Swiss biotech giant, Syngenta, has been granted a patent on some novel tomatoes, including the plants themselves, their seeds and their fruit.

The novelty value of these tomatoes is their particularly high levels of 'flavonols' which are micronutrients recognised as being healthful for the heart besides having anti-oxidant, anti-cancer, anti-viral, anti-allergic, and anti-inflammatory  properties.

Despite the patent, the tomatoes are not GM, but have been 'invented' by crossing flavonol-rich wild tomatoes with domestic varieties.  Extensive (expensive) genetic science was, of course, employed to find the appropriate wild strains and to guide the breeding process, but why the fancy tomatoes should command more than old-fashioned breeders' rights isn't clear.  Moreover, European patent law prohibits patents on plant varieties and on methods of classical breeding.

Watchdog organisation, No Patent on Seeds, has pointed out that the European Patent Office (EPO) exists to promote innovation in business, and is controlled only by a single Administrative Council.  EPO revenue is increased by granting patents. There seems to be little or no incentive to refuse a patent.

For the European public, this patent on conventional tomatoes opens the door to ownership of all our food by big corporations: all they need to do is find a gene in a wild relative to 'enhance' your food with.


Back in 2012, the European Parliament demanded the EPO stop granting such patents on conventionally-bred plants. If the Parliament is powerless, we need networking amongst governments to put a stop any more such patents. 

Safeguard your future food: demand a STOP to patents on life.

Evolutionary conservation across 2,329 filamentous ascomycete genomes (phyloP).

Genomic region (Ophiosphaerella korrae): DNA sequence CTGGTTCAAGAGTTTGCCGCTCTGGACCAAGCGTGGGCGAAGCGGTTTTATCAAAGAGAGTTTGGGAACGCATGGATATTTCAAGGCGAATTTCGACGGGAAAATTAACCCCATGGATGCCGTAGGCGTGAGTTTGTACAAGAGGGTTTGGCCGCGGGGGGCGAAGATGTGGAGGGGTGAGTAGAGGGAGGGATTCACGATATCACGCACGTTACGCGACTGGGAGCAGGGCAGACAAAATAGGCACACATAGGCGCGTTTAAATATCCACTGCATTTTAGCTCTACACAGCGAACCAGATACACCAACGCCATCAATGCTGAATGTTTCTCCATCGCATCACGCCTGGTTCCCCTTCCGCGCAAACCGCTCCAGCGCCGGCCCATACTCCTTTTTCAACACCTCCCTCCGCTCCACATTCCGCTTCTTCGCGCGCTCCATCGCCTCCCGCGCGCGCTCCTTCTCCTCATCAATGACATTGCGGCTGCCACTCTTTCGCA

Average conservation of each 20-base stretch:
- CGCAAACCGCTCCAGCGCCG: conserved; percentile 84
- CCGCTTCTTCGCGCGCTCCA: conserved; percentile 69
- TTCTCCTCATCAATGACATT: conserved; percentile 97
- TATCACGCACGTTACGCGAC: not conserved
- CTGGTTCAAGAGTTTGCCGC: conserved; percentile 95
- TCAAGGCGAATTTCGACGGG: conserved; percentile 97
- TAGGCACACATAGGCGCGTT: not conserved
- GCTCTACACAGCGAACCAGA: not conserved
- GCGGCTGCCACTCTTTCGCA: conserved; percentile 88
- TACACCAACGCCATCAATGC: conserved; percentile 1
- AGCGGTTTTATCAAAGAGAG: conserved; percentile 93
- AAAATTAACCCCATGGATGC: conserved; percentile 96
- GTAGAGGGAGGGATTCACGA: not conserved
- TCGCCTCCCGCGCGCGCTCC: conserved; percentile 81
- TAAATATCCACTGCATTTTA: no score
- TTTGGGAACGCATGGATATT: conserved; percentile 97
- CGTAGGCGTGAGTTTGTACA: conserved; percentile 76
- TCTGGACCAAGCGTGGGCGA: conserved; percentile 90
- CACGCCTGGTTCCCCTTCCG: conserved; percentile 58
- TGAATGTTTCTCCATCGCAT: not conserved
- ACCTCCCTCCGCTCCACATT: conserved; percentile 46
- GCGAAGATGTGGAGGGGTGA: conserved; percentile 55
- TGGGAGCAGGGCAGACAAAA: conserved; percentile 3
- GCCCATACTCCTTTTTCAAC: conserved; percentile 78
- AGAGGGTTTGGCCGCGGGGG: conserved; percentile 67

• Yao LH, et al., 2004, Flavonoids in food and their health benefits, Plant Foods and Human Nutrition 59(3)
  • Sally Robertson, What are Flavonoids?
  • New patent granted on tomatoes derived from classical breeding, No Patents on Seeds, 25.08.15

Maize - MON 810 harmful to aquatic life

November 2015

GM maize, 'MON 810', has the third highest number of regulatory approvals globally.  The transgenic plants generate a look-alike bacterial protein, 'Cry1Ab', one of the 'Bt' insecticides, which targets specific pests.  Cry1Ab was the first GM insecticide to be commercialised and is approved for cultivation in the EU, although it has been prohibited in several Member States due to concerns of a risk to biodiversity.

Bt crops - a dead-end street?

November 2015

There's no escaping the fact that farming creates pests.  Nature's monocultures, such as the carpet of bluebells in the woods, choose a time and a place where they don't coincide with anything that might eat them, and can make themselves quite impalatable to passing diners.  Cultivated plants aren't so lucky: they have to grow where and when a human being dictates, and becoming a bugs' banquet is an occupational hazard they're not properly equipped to deal with. 

In the mid-1900s, synthetic pesticides revolutionised agriculture and crop fields got bigger and bigger.  Farmers' joy was short-lived: pests with resistance to the chemicals weren't long in arriving.  By the 1980s, completely susceptible pests had become uncommon, and new pesticides were thin on the ground. 

Then came another revolution in pest control: pesticidal plants which infused themselves from fruit to root with 'Bt' toxin to kill the pests stone dead. 

GM-free Scotland, and getting closer

November 2015

Photo Creative Commons
On August 9th 2015, GM-free Scotland moved a step closer to reality.

Taking a "very brave step ... given the political power of the GM-crop proponents"* Scotland will not grow GM Crops.

How this became possible arose due to an unprecedented, and total, lack of consensus by EU Member States: they have never reached the required qualified majority either in favour or against any draft GM authorisation proposed by the Commission.

This recurrent "no opinion" limbo has meant all 67 GM food and feed authorisations have been granted by default.